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Climate policy, interconnection and carbon leakage: The effect of unilateral UK policy on electricity and GHG emissions in Ireland

This paper examines the effect of the UK's unilateral policy to implement a carbon price floor in Great Britain for fossil-fuel based electricity generation on the adjoining electricity market in Ireland. We find that, subject to efficient use of interconnectors between the two markets and constant imports from France and the Netherlands, a carbon price floor will lead to carbon leakage, with associated emissions in the Republic of Ireland increasing by 8% and electricity prices increasing by 2.4%. However, across the combined Irish and British electricity markets total emissions decline: high carbon prices drive decarbonisation in electricity generation. The UK's now implemented policy, which is a mechanism to directly manage carbon prices, substantially differs with the yet to be agreed EU policy response to postpone auctions of Emissions Trading Scheme allowances with the intention of indirectly increasing the price of carbon. The analysis suggests that the EU proposal will have only negligible additional effect on emissions from the combined Irish and UK electricity sectors.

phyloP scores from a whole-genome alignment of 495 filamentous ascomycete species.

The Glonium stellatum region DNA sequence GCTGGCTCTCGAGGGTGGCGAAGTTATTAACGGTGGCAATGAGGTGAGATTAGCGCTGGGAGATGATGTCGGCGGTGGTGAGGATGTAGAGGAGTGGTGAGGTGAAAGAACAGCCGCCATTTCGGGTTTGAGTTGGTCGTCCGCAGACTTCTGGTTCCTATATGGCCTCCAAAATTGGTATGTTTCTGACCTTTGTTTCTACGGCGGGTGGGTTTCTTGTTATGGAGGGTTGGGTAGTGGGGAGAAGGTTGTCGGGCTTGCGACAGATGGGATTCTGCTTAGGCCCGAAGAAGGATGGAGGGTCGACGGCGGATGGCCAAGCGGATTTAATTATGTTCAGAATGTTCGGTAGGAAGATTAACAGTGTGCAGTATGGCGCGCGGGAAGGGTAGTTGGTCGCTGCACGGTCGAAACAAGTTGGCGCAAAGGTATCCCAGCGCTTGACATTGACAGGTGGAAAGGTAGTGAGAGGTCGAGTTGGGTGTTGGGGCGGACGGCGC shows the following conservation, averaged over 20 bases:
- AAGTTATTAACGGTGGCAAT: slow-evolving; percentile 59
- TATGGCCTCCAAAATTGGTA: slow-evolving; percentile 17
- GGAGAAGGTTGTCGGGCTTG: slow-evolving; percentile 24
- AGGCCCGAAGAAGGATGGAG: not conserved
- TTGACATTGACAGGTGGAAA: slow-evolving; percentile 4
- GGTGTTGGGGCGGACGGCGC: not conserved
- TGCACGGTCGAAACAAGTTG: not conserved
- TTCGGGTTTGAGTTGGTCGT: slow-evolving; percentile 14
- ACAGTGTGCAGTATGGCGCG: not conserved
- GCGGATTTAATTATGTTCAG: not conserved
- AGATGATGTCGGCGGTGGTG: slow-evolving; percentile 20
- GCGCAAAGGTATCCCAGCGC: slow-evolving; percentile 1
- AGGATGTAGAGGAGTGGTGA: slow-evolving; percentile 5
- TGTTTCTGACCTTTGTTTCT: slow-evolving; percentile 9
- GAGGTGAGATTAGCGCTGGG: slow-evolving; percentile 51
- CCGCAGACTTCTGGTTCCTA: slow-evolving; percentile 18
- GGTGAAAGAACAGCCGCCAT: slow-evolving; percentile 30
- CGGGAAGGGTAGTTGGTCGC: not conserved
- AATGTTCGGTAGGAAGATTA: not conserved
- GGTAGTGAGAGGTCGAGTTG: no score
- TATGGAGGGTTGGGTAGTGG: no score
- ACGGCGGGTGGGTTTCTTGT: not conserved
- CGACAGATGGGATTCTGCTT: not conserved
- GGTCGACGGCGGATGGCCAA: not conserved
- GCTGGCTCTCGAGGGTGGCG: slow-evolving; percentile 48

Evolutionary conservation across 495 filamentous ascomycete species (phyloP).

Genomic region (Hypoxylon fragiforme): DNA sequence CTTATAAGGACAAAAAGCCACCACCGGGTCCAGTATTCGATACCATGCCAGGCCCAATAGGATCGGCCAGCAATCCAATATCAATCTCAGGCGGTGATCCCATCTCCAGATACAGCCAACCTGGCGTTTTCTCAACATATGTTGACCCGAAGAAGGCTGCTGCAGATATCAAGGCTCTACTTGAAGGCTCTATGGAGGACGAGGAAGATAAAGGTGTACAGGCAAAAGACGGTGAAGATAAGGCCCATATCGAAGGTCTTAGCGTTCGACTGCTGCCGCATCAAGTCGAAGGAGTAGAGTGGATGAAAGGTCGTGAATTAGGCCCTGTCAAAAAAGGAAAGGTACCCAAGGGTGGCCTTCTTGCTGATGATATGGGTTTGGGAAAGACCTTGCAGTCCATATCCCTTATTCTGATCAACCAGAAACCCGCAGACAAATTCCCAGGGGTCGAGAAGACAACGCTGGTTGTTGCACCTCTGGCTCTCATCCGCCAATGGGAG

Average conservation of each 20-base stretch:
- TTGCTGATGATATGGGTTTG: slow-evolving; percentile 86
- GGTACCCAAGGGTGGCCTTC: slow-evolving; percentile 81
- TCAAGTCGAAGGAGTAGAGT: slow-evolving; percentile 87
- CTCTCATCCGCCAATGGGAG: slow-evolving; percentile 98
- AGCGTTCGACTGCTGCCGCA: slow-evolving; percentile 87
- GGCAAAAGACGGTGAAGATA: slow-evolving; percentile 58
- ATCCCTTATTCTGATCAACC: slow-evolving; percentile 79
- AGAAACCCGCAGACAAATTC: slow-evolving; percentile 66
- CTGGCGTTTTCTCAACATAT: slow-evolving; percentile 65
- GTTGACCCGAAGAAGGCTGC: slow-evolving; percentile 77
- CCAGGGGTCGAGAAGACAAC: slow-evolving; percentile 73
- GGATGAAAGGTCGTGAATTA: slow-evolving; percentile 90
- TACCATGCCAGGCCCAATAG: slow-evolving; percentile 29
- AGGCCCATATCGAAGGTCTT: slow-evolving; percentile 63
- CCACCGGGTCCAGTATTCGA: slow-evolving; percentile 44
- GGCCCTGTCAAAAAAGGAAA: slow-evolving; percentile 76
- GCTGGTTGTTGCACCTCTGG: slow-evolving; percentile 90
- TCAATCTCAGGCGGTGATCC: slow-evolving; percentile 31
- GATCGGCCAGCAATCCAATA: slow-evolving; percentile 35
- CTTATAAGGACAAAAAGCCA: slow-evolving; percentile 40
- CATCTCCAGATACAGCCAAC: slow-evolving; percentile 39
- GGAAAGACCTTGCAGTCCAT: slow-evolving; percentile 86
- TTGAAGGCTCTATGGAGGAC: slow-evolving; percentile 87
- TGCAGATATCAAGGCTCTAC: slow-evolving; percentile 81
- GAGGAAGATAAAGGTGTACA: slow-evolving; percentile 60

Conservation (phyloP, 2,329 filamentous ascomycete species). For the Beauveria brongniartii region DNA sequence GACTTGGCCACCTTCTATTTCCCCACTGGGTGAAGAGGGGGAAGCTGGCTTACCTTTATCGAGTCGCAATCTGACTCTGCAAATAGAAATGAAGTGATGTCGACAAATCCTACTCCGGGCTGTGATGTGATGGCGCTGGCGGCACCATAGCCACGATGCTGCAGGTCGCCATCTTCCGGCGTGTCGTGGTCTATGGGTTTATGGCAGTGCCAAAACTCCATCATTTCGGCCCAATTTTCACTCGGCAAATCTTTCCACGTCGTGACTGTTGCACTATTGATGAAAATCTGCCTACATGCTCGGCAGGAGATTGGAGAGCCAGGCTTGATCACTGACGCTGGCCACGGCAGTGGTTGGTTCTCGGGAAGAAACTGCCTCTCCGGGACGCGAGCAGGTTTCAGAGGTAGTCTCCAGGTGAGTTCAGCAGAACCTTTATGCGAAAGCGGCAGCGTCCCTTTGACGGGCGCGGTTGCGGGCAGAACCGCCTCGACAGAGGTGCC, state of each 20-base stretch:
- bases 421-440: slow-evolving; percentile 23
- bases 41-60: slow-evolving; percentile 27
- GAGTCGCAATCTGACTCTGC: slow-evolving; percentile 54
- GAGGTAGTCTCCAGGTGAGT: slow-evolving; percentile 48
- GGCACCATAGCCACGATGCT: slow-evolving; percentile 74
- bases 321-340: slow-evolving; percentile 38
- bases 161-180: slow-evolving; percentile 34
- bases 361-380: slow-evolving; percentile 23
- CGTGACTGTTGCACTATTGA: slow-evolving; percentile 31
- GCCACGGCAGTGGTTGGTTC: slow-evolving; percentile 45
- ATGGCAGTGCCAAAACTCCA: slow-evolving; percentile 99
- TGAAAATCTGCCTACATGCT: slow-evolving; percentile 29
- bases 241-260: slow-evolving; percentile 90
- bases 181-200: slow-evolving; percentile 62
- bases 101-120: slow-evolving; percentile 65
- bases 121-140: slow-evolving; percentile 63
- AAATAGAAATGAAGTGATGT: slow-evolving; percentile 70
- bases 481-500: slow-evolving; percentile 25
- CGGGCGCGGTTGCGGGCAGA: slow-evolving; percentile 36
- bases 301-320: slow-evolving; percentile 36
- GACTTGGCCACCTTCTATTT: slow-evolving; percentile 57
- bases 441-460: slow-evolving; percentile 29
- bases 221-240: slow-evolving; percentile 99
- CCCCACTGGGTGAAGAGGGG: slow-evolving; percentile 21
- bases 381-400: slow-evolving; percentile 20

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JEL Codes:H23: Taxation and Subsidies: Externalities; Redistributive Effects; Environmental Taxes and Subsidies, L51: Economics of Regulation, O54: Economywide Country Studies: Latin America; Caribbean

Keywords: Carbon leakage, Carbon price floor, Electricity markets, Interconnection

DOI: 10.5547/2160-5890.3.2.jcur

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Published in Volume 3, Number 2 of The Quarterly Journal of the IAEE's Energy Economics Education Foundation.